In 1911, Joseph E. Raycroft (M.D. Rush Medical College), who had been medical director at the University of Chicago for twelve years, was called to Princeton as founding chairman of the Department of Health and Physical Education. He held this position for twenty-five years, gaining wide recognition for the development of a comprehensive student health program and for broadening the base of athletics through intramural competition to include some ninety percent of the un~~~dergraduate body. His is remembererd by the Raycroft~ Library in Dillon Gymnasium, which contains some 1,500 volumes on medicine and sport, brought together when he was eighty with the help of colleagues, alumni, and other friends, to replace his earlier collection, which had been lost when the old gymnasium was destroyed by fire in 1944.
The Raycroft administration saw the beginning in 1928 of a strong program in athletic medicine, ably directed for thirty-six years by Harry R. McPhee (M.D. Western Reserve University), a pioneer in the treatment and prevention of athletic injuries who also served as Head Team Physician for American athletes at four Olympic and two Pan-American Games.
Under the second chairman, Wilbur H. York (M.D. Johns Hopkins), who came from Cornell in 1936, the department's development was facilitated by the transfer of responsibility for physical education and intramural sport to the Department of Athletics in 1946. Under York's leadership the department utilized the many advances that were taking place in medical practice, instituting such measures as a tuberculosis case-finding program and an allergy clinic, and continuing to emphasize the use of preventive measures and the development of constructive health habits. At Cornell, Dr. York's close association with students and their problems had led to his founding of one of the early programs in mental health, and at Princeton he gave strong backing to the field pioneered by Dr. Paton and carried on by a full-time psychiatrist. As the trustees committee on health and athletics noted in 1962 at the time of his retirement, in the twenty-sixth year of his service, Dr. York is remembered by students and faculty for the kindliness and skill with which he~~~ treated ``their varied discomforts of body and mind.''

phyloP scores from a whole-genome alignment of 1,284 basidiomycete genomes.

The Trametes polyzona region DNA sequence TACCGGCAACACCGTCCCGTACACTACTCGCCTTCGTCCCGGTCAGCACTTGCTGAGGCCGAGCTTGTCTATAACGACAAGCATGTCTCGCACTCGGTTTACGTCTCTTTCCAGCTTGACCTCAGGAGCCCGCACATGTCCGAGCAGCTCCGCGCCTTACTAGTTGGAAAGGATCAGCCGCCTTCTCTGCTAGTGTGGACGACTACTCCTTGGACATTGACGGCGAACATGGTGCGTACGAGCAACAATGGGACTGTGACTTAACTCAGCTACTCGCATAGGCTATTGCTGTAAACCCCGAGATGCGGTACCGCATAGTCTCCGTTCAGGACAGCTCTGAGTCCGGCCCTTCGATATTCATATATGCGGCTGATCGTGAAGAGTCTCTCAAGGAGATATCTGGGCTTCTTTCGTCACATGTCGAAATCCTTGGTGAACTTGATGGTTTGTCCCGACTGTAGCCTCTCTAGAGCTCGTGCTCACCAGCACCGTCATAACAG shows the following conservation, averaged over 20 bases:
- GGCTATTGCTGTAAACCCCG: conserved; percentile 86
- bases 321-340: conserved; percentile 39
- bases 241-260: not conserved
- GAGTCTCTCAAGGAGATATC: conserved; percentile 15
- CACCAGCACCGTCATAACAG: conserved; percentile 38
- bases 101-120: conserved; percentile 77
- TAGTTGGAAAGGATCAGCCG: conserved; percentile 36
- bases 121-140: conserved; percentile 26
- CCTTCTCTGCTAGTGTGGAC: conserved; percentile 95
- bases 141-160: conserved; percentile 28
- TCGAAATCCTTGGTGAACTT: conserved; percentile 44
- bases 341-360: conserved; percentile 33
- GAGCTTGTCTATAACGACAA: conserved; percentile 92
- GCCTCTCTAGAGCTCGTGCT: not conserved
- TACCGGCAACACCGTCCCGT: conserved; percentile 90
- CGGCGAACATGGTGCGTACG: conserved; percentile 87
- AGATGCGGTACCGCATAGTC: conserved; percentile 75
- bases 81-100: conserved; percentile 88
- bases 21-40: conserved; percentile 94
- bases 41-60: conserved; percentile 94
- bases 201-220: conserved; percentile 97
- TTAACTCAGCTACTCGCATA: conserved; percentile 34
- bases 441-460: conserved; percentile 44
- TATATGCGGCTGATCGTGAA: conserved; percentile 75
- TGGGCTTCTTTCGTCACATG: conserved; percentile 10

Under Willard Dalrymple (M.D. Harvard), who served as director for fifteen years from 1962 to 1977, the department's name was changed to University Health Services to emphasize the wider role it was called on to play. New responsibilities included an occupational health and safety unit, a program in sexual education, and a University Counseling Center, which brought together a number of previously scattered counseling activities. The staff of McCosh Infirmary had grown to include five full-time physicians, a physician's associate, and eleven nurses.
Louis A. Pyle, Jr. (M.D. Columbia), took office as the University's fourth medical director on July 1, 1977. A Princeton graduate of the Class of 1941, he had been a University physician since 1971, and associate director of the Health Services since 1972.
The University has been affected by three outbreaks of contagious diseases in this century: the 1916 infantile paralysis epidemic which led the University to postpone its opening for two weeks; the 1918 Spanish influenza pandemic which taxed McCosh Infirmary to the limit just as the University was opening for the new year; and the 1957 Asian influenza epidemic which overwhelmed the campus, requiring the conversion of the Student Center into an influenza ward with 100 beds. No student lives were lost in any of these outbreaks.
Go to Search A Princeton Companion